To obtain an instant moving price and book online please use our quote and booking system.
You may also call 0203 633 0396 or email firstname.lastname@example.org and we will be happy to help you.
Are you Moving House in the Sutton area, looking for Man and Van Sutton hire that is cheap, reliable and professional? Urban Fetch man and van are here to make sure you have a stress-free house moving experience.
Download our Moving House Checklist that will assist you in the task that lies before you. We at Urban Fetch Man and Van, are here to help you at every opportunity. We can supply various moving Vans, packaging materials, checklists, and the required number of professional Movers that you require.
In the 1900s London started to sprawl and absorb more and more towns into it's suburbs. For example, despite being firmly in the county of Surrey, Sutton was already being policed by the Metropolitan Police and not the Surrey Constabulary. In 1965, with the creation of the Greater London Council, Sutton (along with other towns like Croydon and Kingston) was brought into London and the London Borough of Sutton was created. As far your postal address is concerned: the Royal Mail do not use counties and therefore for us the designated postal town is Sutton (followed by the postcode). It is a matter of personal choice whether you put London, Surrey or nothing after the word Sutton. The links between Sutton and the county of Surrey, however remain varied and strong. In the late 1600s through to the 1700s, two toll roads intersected at what is now the junction of Carshalton Road and the High Street. A settlement started to spring up around the tollhouse. The Cock Hotel was situated here and was a place to refresh the stage coach horses and passengers after the climb up the hill that later became the High Street. In 1755 a law was passed to allow widening and maintenance of the roads which suffered badly from mud, particularly at the bottom of the hill.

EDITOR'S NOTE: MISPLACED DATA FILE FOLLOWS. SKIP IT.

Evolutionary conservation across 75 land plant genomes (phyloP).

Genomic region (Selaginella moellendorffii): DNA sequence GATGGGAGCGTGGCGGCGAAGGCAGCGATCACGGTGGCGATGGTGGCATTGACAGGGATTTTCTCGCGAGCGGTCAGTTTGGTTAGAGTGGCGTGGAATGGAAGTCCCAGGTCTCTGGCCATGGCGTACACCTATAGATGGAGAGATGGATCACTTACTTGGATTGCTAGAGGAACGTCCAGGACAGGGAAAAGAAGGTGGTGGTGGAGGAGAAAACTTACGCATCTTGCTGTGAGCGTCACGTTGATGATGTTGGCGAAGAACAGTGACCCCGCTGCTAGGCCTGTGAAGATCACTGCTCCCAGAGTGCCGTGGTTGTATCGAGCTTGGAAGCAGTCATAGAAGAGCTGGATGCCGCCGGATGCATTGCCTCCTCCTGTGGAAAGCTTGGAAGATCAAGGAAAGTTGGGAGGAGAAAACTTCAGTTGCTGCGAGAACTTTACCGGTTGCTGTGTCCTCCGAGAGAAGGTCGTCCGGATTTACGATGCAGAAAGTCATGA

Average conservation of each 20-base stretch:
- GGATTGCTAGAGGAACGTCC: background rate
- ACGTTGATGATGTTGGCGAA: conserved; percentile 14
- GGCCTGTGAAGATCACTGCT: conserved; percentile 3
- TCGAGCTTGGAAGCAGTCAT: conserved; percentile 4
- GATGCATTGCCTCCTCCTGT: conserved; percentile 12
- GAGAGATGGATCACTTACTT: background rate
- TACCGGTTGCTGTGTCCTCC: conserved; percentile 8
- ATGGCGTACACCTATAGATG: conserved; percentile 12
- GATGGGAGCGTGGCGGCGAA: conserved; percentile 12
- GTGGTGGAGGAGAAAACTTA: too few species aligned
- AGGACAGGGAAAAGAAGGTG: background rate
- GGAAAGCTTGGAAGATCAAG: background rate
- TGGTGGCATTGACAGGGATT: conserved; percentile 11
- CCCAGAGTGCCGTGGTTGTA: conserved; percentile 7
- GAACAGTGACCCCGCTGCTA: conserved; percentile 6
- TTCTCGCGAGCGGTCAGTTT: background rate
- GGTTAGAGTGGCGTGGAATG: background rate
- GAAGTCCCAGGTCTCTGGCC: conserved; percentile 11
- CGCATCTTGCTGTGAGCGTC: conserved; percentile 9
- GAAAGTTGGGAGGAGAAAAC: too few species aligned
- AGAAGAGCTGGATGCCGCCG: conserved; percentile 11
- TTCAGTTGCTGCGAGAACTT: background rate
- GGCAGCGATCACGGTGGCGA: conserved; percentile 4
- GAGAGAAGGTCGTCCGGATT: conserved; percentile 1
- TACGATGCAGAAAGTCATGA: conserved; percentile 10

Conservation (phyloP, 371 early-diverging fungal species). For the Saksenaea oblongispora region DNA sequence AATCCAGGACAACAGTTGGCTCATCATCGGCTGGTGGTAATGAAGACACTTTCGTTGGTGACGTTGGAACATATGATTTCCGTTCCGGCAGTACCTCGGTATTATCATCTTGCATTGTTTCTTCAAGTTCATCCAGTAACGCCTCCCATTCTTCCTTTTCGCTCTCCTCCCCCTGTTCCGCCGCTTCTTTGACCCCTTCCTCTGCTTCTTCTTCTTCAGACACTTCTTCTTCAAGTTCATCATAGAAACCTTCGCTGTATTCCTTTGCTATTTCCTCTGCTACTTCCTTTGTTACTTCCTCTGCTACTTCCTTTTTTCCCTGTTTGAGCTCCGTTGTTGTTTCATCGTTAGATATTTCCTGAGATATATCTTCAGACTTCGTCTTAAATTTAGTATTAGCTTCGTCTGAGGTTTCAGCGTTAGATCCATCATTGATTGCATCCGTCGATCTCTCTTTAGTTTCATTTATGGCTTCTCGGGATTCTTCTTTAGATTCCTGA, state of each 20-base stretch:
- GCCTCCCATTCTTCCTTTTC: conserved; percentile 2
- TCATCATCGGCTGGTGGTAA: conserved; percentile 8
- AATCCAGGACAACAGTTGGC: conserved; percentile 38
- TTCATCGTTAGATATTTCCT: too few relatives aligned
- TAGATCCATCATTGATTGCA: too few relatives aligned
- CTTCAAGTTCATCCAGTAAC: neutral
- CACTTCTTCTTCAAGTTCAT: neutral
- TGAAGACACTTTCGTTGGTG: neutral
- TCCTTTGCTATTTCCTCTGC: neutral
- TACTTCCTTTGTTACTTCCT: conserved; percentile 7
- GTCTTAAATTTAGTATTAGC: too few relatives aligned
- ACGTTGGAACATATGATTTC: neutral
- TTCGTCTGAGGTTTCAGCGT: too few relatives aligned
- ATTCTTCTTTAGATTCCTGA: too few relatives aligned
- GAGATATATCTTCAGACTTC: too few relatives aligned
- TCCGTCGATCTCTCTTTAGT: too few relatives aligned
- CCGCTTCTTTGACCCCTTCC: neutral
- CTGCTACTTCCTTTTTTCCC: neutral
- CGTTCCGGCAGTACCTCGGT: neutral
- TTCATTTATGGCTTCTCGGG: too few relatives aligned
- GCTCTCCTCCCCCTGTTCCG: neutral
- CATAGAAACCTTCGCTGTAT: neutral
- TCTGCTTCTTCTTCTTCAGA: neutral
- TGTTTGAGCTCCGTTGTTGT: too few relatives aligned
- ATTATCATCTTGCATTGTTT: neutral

The overall population of Sutton was 569 in 1801 and at that time there were about 40 buildings that started to form the High Street as we know it. The number of buildings grew slowly to 100 by 1850. In 1847 the railway arrived and with it commuters started to move in leading to the creation of the Newtown residential area of Sutton to the east of the high street. About 250 houses were built here initially on the land of an old manor house. By1850 the population had grown to 1387 people.